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The Ugly Side Of Mokolo Market 

By Edith Etongo*

The face of the Mokolo Market, one of the most popular markets in Yaounde, is marked by spots of garbage, congestion and numerous cases of pick pocketing.

Partial view of Mokolo Market

Despite the efforts of the Yaounde Urban Council to manage the mounting garbage heaps by providing garbage cans, the situation seems to remain pre-occupying.  Many traders and buyers apparently still give a blind eye to the cans as unsorted garbage is littered even around empty garbage cans. The traders have gone as far as creating dumping grounds within parts of the market in disregard of specific areas allocated by the city council.

The manner in which foodstuff is displayed irresistibly attracts flies. An ordinary nose would hardly stand the stench that emanates from the garbage cans. Thereabout, every passer-by triples his steps, while the traders habitually burry their noses into their loincloths and shirts. Even the mad as well as mentally sound persons around there do puck both nostrils towards the sky as they urinate and defecate into the cans in broad daylight.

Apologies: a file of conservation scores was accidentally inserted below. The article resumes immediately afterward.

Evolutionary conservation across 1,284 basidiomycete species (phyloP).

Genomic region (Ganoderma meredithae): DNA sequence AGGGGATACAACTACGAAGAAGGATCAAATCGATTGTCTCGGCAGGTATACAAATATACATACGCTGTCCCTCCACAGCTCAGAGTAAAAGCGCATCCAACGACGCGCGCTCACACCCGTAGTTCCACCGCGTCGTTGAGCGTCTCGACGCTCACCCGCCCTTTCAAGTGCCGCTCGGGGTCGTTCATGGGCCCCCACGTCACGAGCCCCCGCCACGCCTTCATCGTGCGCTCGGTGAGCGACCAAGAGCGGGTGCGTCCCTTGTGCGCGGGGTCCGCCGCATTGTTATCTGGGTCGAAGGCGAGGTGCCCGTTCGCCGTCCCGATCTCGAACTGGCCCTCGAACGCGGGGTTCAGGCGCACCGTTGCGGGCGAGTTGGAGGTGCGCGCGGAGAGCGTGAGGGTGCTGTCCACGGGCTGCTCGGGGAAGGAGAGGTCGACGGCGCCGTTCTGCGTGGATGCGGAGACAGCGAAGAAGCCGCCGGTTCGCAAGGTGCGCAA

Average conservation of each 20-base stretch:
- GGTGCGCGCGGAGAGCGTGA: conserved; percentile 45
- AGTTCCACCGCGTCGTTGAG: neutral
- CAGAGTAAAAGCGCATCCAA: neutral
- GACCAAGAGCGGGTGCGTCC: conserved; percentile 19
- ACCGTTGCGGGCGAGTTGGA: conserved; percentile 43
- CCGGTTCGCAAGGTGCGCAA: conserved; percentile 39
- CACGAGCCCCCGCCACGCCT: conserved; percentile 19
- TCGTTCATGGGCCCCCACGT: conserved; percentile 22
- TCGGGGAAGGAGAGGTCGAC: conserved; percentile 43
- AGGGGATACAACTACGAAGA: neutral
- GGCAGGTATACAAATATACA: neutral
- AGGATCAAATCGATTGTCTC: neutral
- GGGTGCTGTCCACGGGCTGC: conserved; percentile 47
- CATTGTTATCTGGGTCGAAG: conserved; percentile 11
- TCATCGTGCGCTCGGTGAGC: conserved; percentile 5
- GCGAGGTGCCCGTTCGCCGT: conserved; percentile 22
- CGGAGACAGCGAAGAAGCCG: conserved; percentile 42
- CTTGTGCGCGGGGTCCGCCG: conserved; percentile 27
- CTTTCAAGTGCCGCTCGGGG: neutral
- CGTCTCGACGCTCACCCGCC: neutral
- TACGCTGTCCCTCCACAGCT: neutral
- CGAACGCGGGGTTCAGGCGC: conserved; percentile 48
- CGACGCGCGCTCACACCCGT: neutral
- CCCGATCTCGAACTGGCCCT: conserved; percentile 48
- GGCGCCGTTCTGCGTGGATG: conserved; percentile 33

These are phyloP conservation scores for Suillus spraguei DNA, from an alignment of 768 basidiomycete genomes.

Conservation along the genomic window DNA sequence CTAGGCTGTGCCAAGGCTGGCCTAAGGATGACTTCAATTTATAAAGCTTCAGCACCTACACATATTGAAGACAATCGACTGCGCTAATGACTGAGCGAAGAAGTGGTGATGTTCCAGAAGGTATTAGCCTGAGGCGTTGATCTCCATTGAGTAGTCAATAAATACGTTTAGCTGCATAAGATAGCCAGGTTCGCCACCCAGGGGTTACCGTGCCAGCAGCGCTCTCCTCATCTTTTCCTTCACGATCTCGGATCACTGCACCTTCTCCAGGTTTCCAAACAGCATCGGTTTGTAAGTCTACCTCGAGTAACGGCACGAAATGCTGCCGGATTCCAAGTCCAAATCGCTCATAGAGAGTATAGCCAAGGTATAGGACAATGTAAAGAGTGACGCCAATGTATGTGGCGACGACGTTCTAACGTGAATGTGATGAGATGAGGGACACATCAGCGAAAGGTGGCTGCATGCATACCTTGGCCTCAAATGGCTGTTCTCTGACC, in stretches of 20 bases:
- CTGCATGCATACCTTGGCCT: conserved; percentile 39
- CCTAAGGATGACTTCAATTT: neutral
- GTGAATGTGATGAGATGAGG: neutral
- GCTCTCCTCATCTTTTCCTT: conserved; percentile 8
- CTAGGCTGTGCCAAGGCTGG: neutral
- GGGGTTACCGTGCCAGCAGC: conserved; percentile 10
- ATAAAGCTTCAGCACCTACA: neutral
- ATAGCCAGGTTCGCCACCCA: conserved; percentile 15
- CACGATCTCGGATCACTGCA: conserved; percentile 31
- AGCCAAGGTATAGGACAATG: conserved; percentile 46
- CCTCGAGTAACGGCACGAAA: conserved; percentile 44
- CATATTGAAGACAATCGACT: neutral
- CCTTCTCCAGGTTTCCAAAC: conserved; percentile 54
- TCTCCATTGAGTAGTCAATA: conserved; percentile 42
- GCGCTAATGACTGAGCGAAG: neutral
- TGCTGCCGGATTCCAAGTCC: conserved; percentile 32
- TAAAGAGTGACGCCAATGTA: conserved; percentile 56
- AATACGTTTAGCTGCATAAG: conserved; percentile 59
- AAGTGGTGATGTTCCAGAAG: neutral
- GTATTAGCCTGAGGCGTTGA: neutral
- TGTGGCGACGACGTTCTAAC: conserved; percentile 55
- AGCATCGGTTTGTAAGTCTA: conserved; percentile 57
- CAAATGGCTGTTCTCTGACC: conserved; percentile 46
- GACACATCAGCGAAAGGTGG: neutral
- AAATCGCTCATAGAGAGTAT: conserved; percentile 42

There isn’t an easy and clear passage into the market with people and car jostling along. The situation is worse during peak hours when people scramble to purchase items. For instance, there is a usual scramble at the Congelcam Fish Store where people from all over the city seemingly go to buy fish. This is the case for both retailers and consumers. The scramble coupled with congestion gives room for pick pocketing. When there is congestion, one finds it difficult to differentiate between buyers and pick pockets as those involved in the evil also move around carrying market bags as well. This set of pick pockets are made up of mostly the youth.

They snatch phones, money and even handbags from inattentive buyers, especially women. It is said that the Yaounde Urban Council put in lump enormous efforts to give the Mokolo Market a befitting facelift. Yet, many have wondered why such a splendid dream should turn up in halves. Some have attributed it to the high rate of illiteracy, school dropouts and unemployment rate in Yaounde, while others think it’s just the way things are done in every market.

*(UB Journalism Student On Internship)

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